C. Jane Taylor Gunnison Colorado to Hovenweep National Monument Wolf Creek Pass
My husband, John, and I rode for 97 days – from Maine to California and back to Vermont – on a national book tour in the summer of 2022. We snapped this selfie at 10,856-foot Wolf Creek Pass in Colorado.

West of Gunnison, Colorodo, U.S. Route 50 was closed. We’d seen signs about the closure for at least 100 miles. Those signs were for other people, right? We’d planned to stay on the famous Colorado byway through the Grand Mesa, Uncompahgre and Gunnison National Forests as long as we could. But as we approached Gunnison, our shoulders slumped with the reality that the signs were for us. We’d have to rethink our whole route. And the weather was starting to look iffy.

C. Jane Taylor Gunnison Colorado to Hovenweep National Monument

Scan QR code above or click here to view the route on REVER

At the Gunnison County Chamber of Commerce, a note taped to the door underscored the closure. We went inside, paper roadmap in hand. At the desk, the clerk proffered her own map, opening it in front of us. She and John pored over it like kids seeking clues to lost treasure.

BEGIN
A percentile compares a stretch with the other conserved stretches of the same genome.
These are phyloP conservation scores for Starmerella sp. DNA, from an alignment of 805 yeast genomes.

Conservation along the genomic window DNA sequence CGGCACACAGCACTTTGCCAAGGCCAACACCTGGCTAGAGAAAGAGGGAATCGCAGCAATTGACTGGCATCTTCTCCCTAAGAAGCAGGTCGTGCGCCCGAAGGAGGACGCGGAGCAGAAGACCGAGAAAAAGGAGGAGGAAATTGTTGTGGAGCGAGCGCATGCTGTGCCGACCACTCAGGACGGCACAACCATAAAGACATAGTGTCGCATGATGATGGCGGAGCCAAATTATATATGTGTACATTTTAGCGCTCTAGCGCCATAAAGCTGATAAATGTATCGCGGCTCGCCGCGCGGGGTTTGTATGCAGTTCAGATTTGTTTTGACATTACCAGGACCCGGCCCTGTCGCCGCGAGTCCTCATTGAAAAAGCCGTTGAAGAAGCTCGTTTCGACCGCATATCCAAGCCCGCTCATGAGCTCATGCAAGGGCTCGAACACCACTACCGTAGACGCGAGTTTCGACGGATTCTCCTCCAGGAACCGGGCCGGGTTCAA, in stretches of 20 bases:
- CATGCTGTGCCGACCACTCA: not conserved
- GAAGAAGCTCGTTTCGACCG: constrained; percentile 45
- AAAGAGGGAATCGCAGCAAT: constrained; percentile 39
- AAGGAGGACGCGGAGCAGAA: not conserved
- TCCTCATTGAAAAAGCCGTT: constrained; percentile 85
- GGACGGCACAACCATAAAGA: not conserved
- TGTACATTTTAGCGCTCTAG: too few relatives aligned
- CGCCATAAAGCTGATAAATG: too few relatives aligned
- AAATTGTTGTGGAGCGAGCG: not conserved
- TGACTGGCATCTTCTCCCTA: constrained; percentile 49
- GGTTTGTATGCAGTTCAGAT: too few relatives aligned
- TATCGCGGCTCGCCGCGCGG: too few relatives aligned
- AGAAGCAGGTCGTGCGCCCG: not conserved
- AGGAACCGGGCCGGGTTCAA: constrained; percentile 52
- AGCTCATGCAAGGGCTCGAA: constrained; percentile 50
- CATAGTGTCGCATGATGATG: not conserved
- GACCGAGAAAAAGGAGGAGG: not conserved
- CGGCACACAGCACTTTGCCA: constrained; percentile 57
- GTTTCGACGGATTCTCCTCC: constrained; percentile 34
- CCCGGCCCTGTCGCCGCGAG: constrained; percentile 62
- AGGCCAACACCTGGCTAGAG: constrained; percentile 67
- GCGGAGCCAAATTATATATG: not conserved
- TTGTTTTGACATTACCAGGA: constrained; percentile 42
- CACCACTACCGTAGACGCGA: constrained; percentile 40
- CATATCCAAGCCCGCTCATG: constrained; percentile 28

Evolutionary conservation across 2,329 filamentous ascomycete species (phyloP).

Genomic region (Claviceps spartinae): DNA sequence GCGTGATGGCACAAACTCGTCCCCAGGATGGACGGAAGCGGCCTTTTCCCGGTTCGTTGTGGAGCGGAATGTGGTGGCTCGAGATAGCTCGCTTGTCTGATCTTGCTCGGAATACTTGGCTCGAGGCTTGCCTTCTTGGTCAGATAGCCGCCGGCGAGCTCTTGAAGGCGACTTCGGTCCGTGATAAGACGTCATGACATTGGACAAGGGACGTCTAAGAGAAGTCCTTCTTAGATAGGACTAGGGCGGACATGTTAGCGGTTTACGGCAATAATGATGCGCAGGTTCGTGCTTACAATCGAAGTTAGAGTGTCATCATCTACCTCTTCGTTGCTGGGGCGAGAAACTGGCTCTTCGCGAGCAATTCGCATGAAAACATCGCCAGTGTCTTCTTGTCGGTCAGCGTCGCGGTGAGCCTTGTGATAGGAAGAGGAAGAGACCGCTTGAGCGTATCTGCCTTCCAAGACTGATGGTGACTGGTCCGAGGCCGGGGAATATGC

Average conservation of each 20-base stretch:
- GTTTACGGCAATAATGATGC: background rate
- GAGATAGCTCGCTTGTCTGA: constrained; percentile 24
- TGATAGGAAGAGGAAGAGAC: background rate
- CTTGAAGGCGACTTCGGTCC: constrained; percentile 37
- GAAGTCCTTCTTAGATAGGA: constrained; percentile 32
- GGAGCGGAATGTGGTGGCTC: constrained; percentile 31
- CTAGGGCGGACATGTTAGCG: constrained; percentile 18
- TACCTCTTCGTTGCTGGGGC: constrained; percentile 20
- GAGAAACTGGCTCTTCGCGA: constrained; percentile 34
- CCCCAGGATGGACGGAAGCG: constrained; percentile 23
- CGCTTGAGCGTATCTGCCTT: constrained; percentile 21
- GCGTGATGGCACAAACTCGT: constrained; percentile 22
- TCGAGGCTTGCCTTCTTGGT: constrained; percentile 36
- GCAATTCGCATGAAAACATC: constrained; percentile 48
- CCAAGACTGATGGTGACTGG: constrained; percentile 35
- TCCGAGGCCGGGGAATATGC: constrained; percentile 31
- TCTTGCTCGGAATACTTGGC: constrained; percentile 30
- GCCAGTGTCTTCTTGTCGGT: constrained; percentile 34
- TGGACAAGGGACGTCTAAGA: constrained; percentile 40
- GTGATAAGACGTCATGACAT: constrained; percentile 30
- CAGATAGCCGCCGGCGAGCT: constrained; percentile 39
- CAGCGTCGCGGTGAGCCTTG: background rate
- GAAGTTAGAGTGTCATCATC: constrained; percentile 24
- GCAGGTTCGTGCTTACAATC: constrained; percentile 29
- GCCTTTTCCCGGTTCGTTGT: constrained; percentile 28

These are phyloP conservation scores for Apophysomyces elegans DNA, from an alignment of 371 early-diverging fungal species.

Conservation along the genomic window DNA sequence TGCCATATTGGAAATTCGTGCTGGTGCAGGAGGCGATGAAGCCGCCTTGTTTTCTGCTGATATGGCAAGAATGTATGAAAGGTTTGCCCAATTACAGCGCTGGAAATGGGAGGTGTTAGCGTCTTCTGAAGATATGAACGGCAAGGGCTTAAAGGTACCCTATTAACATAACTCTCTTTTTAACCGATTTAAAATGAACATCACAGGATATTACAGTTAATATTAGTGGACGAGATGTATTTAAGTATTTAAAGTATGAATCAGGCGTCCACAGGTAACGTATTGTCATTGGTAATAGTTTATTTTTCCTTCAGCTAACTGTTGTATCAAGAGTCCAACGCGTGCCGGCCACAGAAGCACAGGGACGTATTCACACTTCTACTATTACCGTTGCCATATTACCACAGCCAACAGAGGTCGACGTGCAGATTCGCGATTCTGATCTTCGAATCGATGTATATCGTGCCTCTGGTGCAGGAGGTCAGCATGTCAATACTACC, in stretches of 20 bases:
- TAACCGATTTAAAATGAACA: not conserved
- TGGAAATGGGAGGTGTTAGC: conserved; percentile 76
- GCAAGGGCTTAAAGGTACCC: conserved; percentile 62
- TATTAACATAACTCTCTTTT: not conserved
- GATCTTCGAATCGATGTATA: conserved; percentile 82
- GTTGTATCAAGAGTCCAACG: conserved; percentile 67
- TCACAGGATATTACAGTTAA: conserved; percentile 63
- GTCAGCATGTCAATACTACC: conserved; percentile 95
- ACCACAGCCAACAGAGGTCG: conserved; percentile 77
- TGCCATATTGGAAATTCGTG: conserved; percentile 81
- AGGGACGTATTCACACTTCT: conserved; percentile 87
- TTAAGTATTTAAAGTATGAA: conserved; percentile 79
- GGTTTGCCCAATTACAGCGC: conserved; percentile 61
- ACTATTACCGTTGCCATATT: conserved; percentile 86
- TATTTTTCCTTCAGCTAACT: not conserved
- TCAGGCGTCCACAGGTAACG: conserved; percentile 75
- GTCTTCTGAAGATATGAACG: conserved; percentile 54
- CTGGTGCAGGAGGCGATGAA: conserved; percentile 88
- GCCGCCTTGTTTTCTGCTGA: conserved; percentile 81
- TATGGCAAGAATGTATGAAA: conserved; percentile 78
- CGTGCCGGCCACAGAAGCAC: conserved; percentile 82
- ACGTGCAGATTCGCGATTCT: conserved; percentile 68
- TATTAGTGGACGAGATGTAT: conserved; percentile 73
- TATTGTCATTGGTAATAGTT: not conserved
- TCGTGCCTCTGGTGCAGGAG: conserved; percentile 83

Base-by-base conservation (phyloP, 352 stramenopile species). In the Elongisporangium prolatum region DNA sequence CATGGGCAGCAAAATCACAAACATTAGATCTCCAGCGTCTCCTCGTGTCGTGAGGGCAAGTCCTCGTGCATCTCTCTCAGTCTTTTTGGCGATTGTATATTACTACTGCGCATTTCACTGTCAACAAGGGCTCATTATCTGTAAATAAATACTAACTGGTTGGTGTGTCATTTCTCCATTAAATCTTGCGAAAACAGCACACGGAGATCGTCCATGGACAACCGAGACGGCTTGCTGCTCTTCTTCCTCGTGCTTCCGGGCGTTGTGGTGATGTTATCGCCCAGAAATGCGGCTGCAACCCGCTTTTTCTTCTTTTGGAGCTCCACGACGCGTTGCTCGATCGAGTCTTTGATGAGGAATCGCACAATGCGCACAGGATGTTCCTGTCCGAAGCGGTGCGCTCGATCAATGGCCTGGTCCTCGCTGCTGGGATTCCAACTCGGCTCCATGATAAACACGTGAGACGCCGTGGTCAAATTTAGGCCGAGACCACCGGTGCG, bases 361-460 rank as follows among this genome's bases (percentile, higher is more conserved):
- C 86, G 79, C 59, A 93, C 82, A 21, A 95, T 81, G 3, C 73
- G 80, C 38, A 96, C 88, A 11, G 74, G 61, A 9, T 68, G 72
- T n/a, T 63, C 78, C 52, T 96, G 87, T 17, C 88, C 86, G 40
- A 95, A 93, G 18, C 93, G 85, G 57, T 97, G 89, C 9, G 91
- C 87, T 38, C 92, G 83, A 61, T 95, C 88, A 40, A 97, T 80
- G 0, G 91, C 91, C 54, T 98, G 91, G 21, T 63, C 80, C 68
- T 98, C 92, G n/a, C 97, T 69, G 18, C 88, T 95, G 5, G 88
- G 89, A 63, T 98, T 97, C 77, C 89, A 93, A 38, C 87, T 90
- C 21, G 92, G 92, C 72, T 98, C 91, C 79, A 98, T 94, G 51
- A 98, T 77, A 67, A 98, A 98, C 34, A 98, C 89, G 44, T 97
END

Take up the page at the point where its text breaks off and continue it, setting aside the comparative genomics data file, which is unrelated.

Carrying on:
She confirmed that U.S. 50 was closed and suggested State Route 149 instead. It had less traffic and was more beautiful, she assured us. We compared her map to the Butler map for the region. (Butler Motorcycle Maps highlight the best roads, rating them on twisties, traffic, road surface, etc.) SR‑­149 was G1 (gold), Butler’s highest rating – perfect!

After filling our water bottles, we headed to the gas station. SR‑­149 is quite rural, so we wanted to be prepared. As John filled our tanks and I surveyed the darkening skies, a bolt of lightning ripped through the clouds. Thunder crackled. A guy next to us gassing up his pickup was watching too.